The rhetoric of conversion in multicultural education, critical pedagogy and social justice education

With the several psychological qualities of conversion now in mind, we can turn to the ways in which the idea of revelatory conversion characterizes the contemporary discussion of transformative education. The influence of this idea pervades the fields of multicultural education, critical pedagogy and social justice education. One of the central sources of this influence is the particular analytical perspective that multicultural educators, critical pedagogues and social justice educators apply to the social world and hope to encourage in their students. Just as the young Karl Marx considered the impoverishment and alienation of the worker to be the central problem and proper starting point of economic theory, so researchers in each of these fields believe the persistence of oppressive social relations to be the necessary point of departure for the theory and practice of contemporary education. Although Marx himself did not discuss the role of education in the struggle to organize the working class in any systematic way, it was famously Paulo Freiré who would work out the educational requirements of Marx’s revolutionary mission. Building upon the insights of the Frankfurt School neo-Marxists, who focused much more attention than Marx on the manifold means by which oppressive social structures manipulate individual psychology, Freire (1993) famously argues that the shifts of analytical perspective necessary to organize social resistance require a thoroughgoing transformation of conscience and consciousness. For Shor and Freire (1987), this transformation is therefore much more than an intellectual exercise.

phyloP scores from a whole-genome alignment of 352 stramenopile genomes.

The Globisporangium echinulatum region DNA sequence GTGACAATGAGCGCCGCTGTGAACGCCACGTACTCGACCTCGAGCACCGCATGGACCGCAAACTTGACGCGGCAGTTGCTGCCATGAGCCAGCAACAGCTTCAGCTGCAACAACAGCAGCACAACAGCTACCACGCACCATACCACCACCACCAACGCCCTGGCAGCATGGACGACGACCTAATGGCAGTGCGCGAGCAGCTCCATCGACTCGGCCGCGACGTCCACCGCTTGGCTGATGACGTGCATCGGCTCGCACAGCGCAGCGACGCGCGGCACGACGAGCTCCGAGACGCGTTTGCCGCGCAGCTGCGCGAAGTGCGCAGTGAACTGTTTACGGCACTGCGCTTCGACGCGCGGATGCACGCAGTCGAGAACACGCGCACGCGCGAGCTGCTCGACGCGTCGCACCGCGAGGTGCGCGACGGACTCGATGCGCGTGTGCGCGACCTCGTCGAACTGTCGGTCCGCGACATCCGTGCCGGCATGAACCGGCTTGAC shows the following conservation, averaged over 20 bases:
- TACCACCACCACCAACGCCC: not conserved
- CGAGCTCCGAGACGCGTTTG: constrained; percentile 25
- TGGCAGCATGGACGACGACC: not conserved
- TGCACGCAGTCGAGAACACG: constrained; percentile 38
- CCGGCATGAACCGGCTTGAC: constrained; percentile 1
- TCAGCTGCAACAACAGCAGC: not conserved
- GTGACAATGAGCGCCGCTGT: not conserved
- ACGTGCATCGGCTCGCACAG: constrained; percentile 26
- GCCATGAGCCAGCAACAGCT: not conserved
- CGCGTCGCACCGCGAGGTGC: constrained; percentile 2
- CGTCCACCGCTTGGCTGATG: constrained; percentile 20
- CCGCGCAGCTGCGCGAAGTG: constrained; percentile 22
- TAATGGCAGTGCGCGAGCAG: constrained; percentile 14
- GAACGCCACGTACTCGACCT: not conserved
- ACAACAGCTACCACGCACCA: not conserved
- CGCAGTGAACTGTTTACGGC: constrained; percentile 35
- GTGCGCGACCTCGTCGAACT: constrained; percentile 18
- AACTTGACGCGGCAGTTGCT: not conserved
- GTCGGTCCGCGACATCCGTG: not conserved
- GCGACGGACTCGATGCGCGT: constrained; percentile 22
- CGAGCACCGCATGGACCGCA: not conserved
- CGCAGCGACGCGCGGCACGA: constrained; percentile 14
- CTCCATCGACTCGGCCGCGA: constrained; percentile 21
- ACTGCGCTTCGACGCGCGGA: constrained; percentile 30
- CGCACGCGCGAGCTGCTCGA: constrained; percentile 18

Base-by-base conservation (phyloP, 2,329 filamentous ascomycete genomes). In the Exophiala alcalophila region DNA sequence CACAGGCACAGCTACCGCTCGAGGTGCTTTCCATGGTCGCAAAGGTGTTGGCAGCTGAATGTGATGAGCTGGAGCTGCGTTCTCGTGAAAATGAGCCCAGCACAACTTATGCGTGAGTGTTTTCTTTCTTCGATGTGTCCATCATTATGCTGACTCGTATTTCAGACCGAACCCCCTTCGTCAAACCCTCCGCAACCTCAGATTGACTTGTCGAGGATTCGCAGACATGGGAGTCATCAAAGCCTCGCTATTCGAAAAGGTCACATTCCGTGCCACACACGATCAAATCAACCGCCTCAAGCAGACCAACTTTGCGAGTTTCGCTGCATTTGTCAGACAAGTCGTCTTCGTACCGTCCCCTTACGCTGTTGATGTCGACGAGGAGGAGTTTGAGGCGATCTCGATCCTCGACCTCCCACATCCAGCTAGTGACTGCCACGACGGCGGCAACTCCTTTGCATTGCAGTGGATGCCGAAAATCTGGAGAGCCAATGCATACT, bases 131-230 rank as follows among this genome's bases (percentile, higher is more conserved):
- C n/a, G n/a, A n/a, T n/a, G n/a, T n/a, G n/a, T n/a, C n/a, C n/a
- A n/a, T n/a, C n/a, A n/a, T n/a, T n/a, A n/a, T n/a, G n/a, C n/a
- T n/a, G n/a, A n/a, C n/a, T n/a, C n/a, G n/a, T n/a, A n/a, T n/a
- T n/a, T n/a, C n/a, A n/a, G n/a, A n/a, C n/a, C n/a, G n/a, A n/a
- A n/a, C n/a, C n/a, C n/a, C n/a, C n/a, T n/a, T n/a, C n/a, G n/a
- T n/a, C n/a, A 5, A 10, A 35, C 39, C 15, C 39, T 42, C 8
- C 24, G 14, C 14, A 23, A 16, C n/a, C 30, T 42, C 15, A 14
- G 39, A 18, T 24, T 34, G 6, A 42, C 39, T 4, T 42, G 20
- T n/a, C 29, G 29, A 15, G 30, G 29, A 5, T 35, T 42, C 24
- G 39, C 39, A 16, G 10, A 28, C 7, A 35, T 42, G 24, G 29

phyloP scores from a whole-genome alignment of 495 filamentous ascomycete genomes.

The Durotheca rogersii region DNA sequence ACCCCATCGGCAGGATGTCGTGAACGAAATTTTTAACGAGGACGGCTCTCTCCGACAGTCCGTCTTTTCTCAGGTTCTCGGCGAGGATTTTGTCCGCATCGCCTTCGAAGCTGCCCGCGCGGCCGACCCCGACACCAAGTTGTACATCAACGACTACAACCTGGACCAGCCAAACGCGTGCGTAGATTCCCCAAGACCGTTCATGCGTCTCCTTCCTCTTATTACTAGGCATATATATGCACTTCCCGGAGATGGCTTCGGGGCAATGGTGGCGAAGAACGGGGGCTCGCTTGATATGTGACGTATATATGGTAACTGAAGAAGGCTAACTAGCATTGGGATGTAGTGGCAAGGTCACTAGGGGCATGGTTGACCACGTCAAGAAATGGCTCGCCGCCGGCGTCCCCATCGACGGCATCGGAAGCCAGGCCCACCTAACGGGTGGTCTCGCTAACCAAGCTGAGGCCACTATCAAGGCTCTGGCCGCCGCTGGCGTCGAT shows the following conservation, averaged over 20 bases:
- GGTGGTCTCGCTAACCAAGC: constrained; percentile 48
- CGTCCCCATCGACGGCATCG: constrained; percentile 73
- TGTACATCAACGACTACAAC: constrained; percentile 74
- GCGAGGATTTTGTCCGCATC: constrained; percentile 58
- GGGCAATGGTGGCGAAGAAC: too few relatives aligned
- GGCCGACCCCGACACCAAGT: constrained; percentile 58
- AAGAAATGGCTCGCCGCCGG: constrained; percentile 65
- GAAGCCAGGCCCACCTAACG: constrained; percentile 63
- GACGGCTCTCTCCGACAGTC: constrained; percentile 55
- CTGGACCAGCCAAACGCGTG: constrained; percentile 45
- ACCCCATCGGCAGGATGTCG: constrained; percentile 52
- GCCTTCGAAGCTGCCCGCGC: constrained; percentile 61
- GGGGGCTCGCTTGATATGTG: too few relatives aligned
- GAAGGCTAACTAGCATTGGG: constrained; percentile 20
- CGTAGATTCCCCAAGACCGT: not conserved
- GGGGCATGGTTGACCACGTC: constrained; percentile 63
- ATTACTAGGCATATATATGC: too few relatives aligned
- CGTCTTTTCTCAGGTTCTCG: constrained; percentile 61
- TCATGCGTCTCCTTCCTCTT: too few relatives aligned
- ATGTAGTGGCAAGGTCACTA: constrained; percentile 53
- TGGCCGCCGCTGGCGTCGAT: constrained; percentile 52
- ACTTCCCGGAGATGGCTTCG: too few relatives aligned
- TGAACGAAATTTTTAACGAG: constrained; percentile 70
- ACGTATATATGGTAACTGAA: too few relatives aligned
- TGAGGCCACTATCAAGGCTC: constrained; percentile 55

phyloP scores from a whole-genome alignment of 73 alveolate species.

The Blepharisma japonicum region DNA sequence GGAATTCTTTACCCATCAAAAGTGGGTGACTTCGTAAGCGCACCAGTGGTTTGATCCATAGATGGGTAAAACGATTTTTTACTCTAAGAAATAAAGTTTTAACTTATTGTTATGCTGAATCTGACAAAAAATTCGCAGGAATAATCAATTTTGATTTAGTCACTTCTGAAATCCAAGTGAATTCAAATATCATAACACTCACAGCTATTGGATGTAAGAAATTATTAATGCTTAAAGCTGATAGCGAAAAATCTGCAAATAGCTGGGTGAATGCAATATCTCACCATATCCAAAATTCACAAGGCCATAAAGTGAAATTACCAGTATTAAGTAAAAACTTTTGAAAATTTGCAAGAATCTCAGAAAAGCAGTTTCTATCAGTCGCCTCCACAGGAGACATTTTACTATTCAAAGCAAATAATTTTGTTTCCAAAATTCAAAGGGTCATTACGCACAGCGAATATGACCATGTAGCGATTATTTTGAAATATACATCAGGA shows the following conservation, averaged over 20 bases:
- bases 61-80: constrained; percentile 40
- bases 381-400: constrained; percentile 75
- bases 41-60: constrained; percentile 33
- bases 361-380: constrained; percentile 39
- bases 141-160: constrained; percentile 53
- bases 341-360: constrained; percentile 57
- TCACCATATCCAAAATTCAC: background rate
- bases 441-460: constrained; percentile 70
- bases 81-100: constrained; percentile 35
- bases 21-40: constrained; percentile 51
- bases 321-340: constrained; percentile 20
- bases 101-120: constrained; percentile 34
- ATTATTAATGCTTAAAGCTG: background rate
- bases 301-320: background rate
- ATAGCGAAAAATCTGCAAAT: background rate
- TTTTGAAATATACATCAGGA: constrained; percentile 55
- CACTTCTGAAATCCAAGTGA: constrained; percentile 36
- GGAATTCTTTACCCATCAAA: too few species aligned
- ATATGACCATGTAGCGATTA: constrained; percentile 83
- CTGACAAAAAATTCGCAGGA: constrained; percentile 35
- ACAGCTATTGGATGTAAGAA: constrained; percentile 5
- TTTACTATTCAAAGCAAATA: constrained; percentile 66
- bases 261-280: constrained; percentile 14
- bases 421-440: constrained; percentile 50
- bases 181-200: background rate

The question is then, how to develop a kind of critical reading or critical understanding of society, even in the face of resistance by students and by the dominant class. In doing this ‘illumination,’ what we are calling the transformation of the teacher and students, or their conversion, I think it is not just an intellectual game. We don’t convert ourselves just because of some speeches we hear. It is a very complex phenomenon. In many ways, there have to be some levels of practice to make the transformation, moments of experience that make the conversion. Those levels of experience can take different forms, like teaching or being in a dialogic literature class, like working with trade unions, or marching in a protest. These experiences, more than hearing speeches or thinking about transformation, push forward your political development, (pp. 45-46; italics added)